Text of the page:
After meeting up with Duffy, I knew I was home free! And, sure enough, the Reflections of Earth theme from Illuminations was playing in my earbuds. The swelling climax came in the music as I was going by Test Track, and I started bawling. Now, keep in mind that my entire body was salty from sweat. Seriously, deer could have lived off of my skin. They would have loved me. So, when I started crying, I had no good way to wipe my eyes without making them sting! Fortunately, I had tucked some tissues in a baggie in my sportsbra, figuring I might bawl at the finish line, so I retrieved those (which slowed me down further…I can actually spot where this happened on my Garmin tracking because I slow down considerably while fishing them out). I’m sure the folks loved seeing me digging in my sportsbra as I trotted by. 🙂 Anyways, I got myself cleaned up just as I came to the gospel choir at the 26 mile mark (.2 miles to go!). Yay! I started walking briskly again, and the tough part was that I knew DH and his parents would be at the finish line, but I didn’t know where…and lots of people’s names sound like my name when shouted, so I kept thinking I was hearing them when I wasn’t. I eventually gave up on spotting them in the crowds and focused on finishing strong. At .1 to go, I broke into a sprint and made it past the near-last timing bumper while sprinting (about 15 feet from the actual finish line). I raised my arms triumphantly at the finish line, but I smacked some other guy accidentally while doing so, and so my finish line photo is actually kind of crappy. 🙂 Fortunately, DH and his parents were in the stands and got lots of good photos of me finishing. Here’s one of my favorites, showing my ZOOMY determination:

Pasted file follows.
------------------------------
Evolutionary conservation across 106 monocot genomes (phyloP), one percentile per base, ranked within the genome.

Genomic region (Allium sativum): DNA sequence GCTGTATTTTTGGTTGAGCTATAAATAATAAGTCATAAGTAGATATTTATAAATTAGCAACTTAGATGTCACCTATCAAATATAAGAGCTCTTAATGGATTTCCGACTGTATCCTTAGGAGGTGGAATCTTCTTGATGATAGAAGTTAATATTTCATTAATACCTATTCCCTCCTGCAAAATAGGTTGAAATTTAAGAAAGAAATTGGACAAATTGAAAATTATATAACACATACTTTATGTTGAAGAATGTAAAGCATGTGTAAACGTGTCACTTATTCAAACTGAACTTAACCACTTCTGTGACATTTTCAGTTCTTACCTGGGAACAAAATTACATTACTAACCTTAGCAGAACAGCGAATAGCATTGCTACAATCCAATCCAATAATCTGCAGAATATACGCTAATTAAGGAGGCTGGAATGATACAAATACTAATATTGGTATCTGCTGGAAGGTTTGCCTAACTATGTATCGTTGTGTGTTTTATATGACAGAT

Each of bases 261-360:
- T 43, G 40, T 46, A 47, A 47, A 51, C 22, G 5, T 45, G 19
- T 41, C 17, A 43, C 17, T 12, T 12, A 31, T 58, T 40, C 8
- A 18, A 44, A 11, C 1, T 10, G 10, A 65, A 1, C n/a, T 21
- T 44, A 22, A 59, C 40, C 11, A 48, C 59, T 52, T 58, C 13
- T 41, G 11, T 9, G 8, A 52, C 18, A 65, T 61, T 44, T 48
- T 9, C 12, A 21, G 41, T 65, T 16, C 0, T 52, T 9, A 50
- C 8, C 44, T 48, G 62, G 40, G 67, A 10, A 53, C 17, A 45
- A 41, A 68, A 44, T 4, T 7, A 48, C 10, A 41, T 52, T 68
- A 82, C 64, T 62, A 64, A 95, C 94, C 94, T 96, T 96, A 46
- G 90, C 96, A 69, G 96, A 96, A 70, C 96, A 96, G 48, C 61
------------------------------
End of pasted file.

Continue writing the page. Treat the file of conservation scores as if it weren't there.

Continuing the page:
After that, I cried a bit more (not much, as I was out of tears from the first bawling session!) and grabbed water and powerade and started chugging it as I walked down the chute to the photo stop. My knee was screaming at this point, so after the photo, I tried to spot the post-race care tent, but I somehow managed to miss it and ended up in the bag check/exit instead. DH had checked a bag for me with sandals in it (I always like to change out of my shoes first thing after a race), and I was so hot and tired that all I wanted to do was get somewhere that I could sit down and rest for a bit. So, just outside of the exit, I plopped down in some shade and powered up my phone to call DH. He and his parents were nearby so he brought them over to me. DH’s Dad fetched me some ice for my knee while DH’s Mom took pictures of me and us.